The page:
Throw your memory back to the year 2004 and the release of the innovative Far Cry on the PC. Developer Crytek managed to fashion one of the most convincing and striking locales in all of gaming, and satisfied gamers with the freedom to pass through the landscape and tackle enemies in almost any way they saw fit. You surely remember Jack Carver and that things were about to get seriously messed up for you? Well, tough luck. You are no longer at that deserted tropical island but hop into a jeep and arrive at the sandy savannah surroundings of Africa. And that's a change... as much as you'll no longer run into any mutants, aliens, or any superpowers or psychic powers. Also - you are no longer Jack Carver, you assume the role of one of nine different mercenaries who are embedded in the midst of a brutal civil war which rages in an imaginary African nation.
Everything that goes down is involved in a dirty little bush war in central Africa and you'll have to use a rusty AK-47 and whatever bits of scavenged land mine you can duct-tape together. Two factions struggle for supremacy: the United Front for Liberation and Labour and the Alliance for Popular Resistance, and both are known for blood and control.
Now we use dedicated graphics card, a GeForce GTX 580, and check out platform performance. We are in high-quality DX10 mode with 4x AA (Anti-Aliasing) and 16x AF (Anisotropic Filtering).
Far Cry 2 - 1024x768 - example screenshot with 8 threads
Far Cry 2 is not that GPU demanding anymore these days with modern graphics cards and as a result of that is very sensitive to CPU changes, it's actually a very threaded application as well so it offers the best of both worlds and can pinpoint fairly accurate what processor performance you have under the hood.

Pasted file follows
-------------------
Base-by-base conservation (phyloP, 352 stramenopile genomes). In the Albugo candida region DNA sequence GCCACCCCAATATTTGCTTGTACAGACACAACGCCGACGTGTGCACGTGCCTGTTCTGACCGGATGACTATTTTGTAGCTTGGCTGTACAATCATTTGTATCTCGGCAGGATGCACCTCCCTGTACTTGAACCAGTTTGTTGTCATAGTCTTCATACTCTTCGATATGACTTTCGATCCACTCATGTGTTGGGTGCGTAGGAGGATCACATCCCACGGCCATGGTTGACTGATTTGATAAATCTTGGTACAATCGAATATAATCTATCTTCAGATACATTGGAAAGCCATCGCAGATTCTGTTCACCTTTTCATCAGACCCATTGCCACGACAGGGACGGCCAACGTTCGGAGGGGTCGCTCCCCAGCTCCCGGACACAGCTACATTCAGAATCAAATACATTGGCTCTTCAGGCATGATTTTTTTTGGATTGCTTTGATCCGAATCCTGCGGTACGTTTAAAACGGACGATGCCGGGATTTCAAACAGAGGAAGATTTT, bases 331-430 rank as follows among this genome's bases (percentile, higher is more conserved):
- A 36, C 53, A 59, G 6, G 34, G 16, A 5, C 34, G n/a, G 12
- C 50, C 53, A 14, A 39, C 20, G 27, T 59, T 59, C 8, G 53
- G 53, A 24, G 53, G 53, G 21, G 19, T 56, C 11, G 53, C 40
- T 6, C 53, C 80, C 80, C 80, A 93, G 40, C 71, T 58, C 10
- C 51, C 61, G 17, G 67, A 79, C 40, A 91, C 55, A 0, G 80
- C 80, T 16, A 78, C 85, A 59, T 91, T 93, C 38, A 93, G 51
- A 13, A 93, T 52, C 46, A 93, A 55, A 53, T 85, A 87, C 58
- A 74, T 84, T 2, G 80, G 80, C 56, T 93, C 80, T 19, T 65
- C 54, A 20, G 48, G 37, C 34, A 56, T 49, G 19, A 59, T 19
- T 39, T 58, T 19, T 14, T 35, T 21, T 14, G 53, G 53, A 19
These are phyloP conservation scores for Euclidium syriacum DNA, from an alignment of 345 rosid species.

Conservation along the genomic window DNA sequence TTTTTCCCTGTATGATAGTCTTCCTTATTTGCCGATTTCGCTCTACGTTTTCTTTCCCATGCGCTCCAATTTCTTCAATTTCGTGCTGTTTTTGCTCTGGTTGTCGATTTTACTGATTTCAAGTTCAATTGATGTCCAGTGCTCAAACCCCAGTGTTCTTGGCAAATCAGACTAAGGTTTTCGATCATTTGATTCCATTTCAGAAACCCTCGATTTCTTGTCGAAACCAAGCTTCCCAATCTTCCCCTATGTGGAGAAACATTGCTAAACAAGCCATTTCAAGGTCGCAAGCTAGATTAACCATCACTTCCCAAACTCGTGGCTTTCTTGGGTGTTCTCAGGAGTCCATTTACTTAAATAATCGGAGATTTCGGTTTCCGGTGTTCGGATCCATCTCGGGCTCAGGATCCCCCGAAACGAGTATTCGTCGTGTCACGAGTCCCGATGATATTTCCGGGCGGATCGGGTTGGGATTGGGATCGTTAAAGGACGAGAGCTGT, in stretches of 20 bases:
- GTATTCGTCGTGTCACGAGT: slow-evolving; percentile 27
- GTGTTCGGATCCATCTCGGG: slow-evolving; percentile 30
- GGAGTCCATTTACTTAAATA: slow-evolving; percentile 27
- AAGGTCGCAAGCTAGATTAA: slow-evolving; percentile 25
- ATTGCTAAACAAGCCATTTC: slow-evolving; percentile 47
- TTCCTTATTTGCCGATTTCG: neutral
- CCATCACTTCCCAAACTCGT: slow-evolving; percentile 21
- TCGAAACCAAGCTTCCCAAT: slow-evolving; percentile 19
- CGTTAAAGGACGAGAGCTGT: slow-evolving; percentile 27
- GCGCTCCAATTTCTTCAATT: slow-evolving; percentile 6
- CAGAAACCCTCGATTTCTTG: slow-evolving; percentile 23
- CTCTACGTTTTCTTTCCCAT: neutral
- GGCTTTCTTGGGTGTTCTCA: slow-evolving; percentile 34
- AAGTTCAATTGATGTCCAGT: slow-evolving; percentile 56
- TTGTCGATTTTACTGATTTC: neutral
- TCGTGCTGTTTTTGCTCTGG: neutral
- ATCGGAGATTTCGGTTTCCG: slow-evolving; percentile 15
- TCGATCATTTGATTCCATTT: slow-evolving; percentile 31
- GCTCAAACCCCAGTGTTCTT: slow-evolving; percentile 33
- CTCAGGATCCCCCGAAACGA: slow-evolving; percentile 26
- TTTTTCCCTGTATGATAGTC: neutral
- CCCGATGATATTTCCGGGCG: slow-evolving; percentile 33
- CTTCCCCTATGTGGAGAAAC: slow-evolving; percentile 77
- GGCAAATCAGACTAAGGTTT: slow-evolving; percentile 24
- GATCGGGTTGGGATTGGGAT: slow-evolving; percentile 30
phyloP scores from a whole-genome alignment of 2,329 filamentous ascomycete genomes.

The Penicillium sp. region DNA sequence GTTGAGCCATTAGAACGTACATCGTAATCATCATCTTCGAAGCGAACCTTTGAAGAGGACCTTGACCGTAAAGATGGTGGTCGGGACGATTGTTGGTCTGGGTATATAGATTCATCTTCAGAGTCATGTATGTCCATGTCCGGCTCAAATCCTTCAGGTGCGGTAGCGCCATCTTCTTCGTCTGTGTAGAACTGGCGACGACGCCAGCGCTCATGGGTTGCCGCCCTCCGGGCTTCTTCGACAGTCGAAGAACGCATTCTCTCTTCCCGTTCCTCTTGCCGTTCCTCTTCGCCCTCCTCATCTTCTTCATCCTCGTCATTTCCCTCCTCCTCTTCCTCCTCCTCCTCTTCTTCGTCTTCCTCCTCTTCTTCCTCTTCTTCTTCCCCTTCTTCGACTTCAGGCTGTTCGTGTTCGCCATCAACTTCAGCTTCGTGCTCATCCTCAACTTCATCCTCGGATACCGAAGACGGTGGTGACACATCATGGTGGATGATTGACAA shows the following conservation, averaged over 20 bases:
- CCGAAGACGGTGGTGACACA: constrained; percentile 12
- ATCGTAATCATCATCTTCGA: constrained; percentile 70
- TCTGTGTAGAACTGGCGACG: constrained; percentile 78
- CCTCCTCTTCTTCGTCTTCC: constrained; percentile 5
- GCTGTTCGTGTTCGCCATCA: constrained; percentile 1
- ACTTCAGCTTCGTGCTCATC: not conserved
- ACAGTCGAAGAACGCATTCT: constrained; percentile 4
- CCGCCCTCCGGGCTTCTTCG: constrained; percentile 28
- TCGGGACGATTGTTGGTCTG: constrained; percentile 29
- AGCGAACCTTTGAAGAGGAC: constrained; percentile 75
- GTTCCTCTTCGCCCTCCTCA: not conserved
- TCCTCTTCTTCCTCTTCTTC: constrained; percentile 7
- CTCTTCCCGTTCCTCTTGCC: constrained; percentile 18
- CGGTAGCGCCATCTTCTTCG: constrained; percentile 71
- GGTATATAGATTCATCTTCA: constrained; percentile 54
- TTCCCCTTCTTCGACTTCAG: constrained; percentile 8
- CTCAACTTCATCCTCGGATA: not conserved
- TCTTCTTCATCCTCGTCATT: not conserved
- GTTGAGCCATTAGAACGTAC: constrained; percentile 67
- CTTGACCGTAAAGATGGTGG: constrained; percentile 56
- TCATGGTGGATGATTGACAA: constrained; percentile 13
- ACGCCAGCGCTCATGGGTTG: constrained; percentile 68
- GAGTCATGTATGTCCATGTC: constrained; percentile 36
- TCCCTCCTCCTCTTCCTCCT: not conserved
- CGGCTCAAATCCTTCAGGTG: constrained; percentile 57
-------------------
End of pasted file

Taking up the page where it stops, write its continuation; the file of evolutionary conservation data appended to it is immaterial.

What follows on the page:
Unfortunately performance disappoints as we run into CPU limitation.
New in the CPU benchmark suite is Crysis 2. With the recent DirectX 11 patch and that High Resolution Texture pack (download) we all know one thing, Crysis has become the best looking game to date. DirectX 11 hardware tessellation is the headline feature, but the Ultra Upgrade also introduces soft shadows with variable penumbra, improved water rendering, and particle motion blur and shadowing. Having been originally omitted from CryEngine 3, Parallax Occlusion Mapping has been reintroduced, as has full-resolution High Dynamic Range motion blur, making the games use of camera panning more detailed and defined. To improve performance further hardware-based occlusion culling has been implemented, resulting in performance improvements from objects and scenery out of view not being rendered
Crysis 2 then; we apply everything. Image quality settings:
High Resolution Texture Pack
Extreme Quality settings
Level - Times Square (2 minute custom time demo)
Crysis 2 is a game that is multithreaded, not optimally but it definitely can utilize up-to eight processor threads, though is proactively dominant on four of them. Hence we introduced it as a CPU test. We did lower image quality to the Extreme setting and not Ultra to give the game a little less dependency on the GPU, to show the effect of the CPU.
Crysis 2 - 1024x768 - example screenshot with 8 threads.
ASUS TUF Sabertooth X79 review ASUS initially had a mild success with the Sabertooth series, they carefully launched just in the USA as a tryout, yet once the concept picked up, they noticed demand worldwide. Head on over to the next page where we'll discuss the X79 chipset, the respective ASUS models. Then we'll throw a decent photo-shoot and a benchmark suite at the products and get an indication what performance is like with the Intel Core i7-3960X (Sandy Bridge-E) and X79 Platform.
ASUS TUF Sabertooth X58 review We test and review the ASUS TUF Sabertooth X58 motherboard. This military class design motherboard comes with some nice extra features, offers great performance and overclocks quite well also. All that for a really interesting price.